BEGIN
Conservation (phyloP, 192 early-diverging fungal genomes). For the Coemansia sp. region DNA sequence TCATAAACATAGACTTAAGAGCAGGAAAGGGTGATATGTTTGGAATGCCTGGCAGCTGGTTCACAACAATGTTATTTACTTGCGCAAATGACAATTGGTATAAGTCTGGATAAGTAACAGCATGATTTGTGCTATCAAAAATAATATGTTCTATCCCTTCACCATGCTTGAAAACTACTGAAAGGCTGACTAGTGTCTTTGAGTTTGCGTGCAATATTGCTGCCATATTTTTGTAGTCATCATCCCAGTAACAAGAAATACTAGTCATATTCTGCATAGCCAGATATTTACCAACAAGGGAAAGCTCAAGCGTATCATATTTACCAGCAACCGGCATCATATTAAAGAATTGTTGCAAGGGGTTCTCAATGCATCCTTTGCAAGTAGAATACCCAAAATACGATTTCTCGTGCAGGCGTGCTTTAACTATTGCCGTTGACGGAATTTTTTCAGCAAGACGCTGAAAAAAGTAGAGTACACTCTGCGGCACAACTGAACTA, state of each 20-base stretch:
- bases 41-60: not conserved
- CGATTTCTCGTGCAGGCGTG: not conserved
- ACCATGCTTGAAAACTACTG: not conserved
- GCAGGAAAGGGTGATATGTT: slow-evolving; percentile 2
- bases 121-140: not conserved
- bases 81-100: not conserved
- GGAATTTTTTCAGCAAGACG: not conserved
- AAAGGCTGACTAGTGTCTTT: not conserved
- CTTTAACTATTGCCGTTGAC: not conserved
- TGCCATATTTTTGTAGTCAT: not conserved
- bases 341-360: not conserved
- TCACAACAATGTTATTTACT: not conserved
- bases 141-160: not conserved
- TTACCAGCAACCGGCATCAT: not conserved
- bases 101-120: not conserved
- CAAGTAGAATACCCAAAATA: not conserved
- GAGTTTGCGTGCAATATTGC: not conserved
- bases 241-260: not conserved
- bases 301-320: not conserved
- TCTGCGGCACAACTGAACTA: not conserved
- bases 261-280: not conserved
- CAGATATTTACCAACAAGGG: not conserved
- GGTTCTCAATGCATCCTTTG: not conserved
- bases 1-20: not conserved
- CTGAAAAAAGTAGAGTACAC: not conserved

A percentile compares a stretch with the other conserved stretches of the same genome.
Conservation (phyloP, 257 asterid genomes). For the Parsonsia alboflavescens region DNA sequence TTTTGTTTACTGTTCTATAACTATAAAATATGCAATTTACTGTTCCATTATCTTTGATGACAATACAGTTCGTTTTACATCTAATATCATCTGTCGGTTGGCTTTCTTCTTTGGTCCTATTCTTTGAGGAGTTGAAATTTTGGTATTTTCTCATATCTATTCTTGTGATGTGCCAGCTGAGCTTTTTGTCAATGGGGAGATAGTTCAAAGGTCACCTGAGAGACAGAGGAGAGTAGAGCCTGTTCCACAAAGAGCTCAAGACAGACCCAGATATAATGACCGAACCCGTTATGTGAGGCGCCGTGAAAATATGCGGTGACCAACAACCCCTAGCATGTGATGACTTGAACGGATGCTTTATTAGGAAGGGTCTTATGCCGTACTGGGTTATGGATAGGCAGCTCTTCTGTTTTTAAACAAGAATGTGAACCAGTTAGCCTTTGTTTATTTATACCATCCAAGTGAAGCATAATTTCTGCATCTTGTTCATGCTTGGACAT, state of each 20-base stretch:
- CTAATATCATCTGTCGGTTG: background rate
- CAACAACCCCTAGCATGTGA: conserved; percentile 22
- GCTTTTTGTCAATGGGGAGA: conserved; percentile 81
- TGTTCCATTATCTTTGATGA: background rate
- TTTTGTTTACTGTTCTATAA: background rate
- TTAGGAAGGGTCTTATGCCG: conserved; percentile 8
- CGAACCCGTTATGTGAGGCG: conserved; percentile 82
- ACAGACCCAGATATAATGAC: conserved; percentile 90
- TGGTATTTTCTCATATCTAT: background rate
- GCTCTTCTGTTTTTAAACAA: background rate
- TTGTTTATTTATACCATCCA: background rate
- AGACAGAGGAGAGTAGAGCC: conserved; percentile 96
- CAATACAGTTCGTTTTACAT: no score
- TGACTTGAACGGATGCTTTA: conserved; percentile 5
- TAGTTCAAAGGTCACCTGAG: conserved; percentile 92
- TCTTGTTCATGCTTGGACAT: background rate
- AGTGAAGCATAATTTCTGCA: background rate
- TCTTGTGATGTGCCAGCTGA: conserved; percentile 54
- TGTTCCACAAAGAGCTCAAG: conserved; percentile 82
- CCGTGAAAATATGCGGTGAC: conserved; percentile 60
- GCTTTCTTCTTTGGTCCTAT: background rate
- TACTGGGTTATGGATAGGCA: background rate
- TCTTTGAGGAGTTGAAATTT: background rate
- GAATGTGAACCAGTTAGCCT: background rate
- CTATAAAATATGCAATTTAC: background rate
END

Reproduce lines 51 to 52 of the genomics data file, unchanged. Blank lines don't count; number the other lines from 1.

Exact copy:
- TCTTTGAGGAGTTGAAATTT: background rate
- GAATGTGAACCAGTTAGCCT: background rate